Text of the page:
Just the facts, Mam

mam in Cambodian food.

Over the border in Vietnam, mam is used as a catch-all fermented aquatic animal word: nuoc mam is fish sauce; mam tom is shrimp paste; bun mam is purported to be the best noodle soup in Saigon.

On my Cambodian side of the border, mam is mam. It refers to the above salted, fermented fillets of snakehead fish, to which roasted red sticky rice and palm sugar are added during the fermenting process to impart an earthier and sweeter flavour. The sugar and rice also lends the ingredient a reddish tinge. From the time that the fish is filleted, mam can take over a year to reach maturity. According to the unsubstantiated rumours that I transcribe as actual history, mam originates from Kampuchea Krom territory, the wedge of the Vietnamese Mekong Delta that was previously under Cambodian ownership.

What to do with it? You ask with veiled incredulity. Being the crème de la crème of rotting yet edible aquatic vertebrates, mam is versatile. Like the more pedestrian prahok, it’s added to soups, noodles, or steamed on its own but unlike it’s poorer grey fermented brother, mam adds far less pungency to dishes and a little more fishy subtlety.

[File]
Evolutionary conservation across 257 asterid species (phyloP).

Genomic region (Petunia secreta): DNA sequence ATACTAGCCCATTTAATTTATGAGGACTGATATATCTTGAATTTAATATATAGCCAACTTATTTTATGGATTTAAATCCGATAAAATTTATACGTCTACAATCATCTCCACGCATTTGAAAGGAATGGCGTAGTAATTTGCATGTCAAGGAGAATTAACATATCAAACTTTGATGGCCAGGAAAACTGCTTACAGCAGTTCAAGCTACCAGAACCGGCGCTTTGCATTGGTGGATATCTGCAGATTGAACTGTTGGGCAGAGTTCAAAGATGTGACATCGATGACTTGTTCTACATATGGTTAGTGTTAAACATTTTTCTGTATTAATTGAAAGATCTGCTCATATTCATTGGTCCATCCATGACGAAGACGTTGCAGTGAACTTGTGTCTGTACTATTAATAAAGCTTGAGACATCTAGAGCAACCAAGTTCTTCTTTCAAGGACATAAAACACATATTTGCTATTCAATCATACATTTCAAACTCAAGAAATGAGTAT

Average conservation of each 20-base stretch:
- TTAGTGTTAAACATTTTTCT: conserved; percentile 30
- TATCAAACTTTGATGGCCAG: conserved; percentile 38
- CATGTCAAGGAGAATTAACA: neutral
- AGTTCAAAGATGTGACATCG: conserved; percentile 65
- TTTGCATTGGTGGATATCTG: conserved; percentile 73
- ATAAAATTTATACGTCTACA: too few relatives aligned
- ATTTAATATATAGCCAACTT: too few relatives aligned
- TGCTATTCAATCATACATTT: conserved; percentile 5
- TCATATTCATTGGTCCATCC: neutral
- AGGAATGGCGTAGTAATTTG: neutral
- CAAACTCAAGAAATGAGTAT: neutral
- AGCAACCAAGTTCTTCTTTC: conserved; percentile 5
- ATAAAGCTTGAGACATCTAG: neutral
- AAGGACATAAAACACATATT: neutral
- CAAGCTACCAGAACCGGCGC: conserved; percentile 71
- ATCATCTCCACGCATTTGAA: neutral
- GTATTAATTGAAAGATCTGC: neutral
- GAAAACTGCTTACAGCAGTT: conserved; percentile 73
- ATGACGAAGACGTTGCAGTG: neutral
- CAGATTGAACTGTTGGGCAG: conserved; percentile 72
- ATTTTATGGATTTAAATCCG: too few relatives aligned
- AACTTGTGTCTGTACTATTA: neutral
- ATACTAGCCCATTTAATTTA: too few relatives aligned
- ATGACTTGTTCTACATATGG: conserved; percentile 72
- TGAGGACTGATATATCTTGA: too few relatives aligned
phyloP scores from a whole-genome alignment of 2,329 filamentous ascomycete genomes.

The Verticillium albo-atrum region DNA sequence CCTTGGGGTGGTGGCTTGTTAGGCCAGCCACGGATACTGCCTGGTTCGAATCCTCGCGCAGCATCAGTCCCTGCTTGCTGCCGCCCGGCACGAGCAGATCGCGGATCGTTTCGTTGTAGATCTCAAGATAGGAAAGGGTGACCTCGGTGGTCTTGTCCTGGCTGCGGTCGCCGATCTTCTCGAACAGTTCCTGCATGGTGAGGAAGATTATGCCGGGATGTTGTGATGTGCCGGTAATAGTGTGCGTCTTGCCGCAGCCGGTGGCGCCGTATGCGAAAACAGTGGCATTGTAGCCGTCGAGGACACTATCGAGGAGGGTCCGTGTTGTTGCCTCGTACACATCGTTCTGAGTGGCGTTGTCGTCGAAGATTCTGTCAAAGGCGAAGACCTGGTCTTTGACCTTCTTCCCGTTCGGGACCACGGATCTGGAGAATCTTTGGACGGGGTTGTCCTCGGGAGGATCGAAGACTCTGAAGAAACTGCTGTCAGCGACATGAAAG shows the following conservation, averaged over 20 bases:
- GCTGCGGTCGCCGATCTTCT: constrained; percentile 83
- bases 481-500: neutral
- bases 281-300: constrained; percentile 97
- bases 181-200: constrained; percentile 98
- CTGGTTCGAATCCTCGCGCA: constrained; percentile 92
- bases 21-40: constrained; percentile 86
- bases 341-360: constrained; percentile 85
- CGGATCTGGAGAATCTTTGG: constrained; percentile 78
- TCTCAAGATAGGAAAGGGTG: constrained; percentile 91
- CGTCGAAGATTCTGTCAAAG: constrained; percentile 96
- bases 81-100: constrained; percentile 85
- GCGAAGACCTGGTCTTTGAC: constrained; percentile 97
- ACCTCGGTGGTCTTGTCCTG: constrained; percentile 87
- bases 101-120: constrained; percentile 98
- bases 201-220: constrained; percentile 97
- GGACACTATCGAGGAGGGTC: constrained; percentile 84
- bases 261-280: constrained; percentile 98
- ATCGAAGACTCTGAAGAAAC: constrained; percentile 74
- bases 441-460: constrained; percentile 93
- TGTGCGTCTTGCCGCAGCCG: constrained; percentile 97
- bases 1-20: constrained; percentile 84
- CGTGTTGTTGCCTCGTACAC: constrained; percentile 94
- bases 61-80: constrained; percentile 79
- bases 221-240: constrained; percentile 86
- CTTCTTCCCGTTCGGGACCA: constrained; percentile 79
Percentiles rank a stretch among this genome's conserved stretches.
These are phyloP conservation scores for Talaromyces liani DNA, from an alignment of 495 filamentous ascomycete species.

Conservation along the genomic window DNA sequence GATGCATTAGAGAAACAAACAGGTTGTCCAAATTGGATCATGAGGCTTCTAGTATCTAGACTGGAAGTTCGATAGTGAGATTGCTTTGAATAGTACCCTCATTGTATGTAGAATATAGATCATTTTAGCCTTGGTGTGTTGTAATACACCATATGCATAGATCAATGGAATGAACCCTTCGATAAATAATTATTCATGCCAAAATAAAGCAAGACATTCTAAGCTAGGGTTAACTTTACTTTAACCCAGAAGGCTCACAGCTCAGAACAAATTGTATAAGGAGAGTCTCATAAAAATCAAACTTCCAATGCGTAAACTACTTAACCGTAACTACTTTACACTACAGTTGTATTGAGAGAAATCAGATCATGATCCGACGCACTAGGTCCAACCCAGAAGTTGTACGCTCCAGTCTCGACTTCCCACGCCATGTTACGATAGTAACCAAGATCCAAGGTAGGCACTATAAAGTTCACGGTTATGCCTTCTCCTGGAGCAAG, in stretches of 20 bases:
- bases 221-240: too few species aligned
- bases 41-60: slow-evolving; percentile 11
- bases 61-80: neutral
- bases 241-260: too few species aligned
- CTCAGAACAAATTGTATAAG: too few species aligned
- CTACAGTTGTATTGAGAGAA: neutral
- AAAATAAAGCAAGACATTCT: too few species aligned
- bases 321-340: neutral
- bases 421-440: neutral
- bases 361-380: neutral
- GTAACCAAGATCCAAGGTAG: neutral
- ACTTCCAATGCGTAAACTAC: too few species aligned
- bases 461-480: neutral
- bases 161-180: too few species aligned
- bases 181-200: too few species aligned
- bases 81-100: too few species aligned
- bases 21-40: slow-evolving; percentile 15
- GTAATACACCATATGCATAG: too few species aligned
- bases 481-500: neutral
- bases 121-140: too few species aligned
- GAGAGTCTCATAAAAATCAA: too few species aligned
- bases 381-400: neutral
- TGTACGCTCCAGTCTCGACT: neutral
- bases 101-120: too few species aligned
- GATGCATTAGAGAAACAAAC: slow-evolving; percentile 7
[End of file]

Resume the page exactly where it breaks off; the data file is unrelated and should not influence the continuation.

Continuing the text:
Addendum (2 November 2006): Changed “mam nuoc” to the correct nuoc mam. Sorry.

6 thoughts on “Just the facts, Mam”

  1. Just found your blog…glad to find there is anothe barang who loves Khmer food as much as I! You are right, a sadly under-rated cuisine – nothing beats a good bowl of somlah m’chou kreueng or some prahok ktih. Armm…feeling hungry now!

  2. We usually call it “nuoc mam” instead of “mam nuoc”. I didn’t know there was something also called “mam” in Cambodia! :) Love your photos! :) Keep blogging!

  3. Sorry about the “nuoc mam”. My mistake.

    While I was doing a little research on the Vietnamese term for Cambodian mam (which looks to be “mam ca loc”, literally “pickled snakehead fish”, but I can’t confirm), I discovered an American who ate and reviewed mam straight from the jar, which makes about as much sense as eating dried yeast straight from its container, then comparing it unfavourably to bread.

  4. Cambodians are mad for their fermented fish ehh?? As for mam nuoc – it does exist. YOu need to add chilli, garlic and vinegar to the fermented stench. It’s quite dark and obiously rather pungent – I know I made some yesterday :) for a fondue dish.

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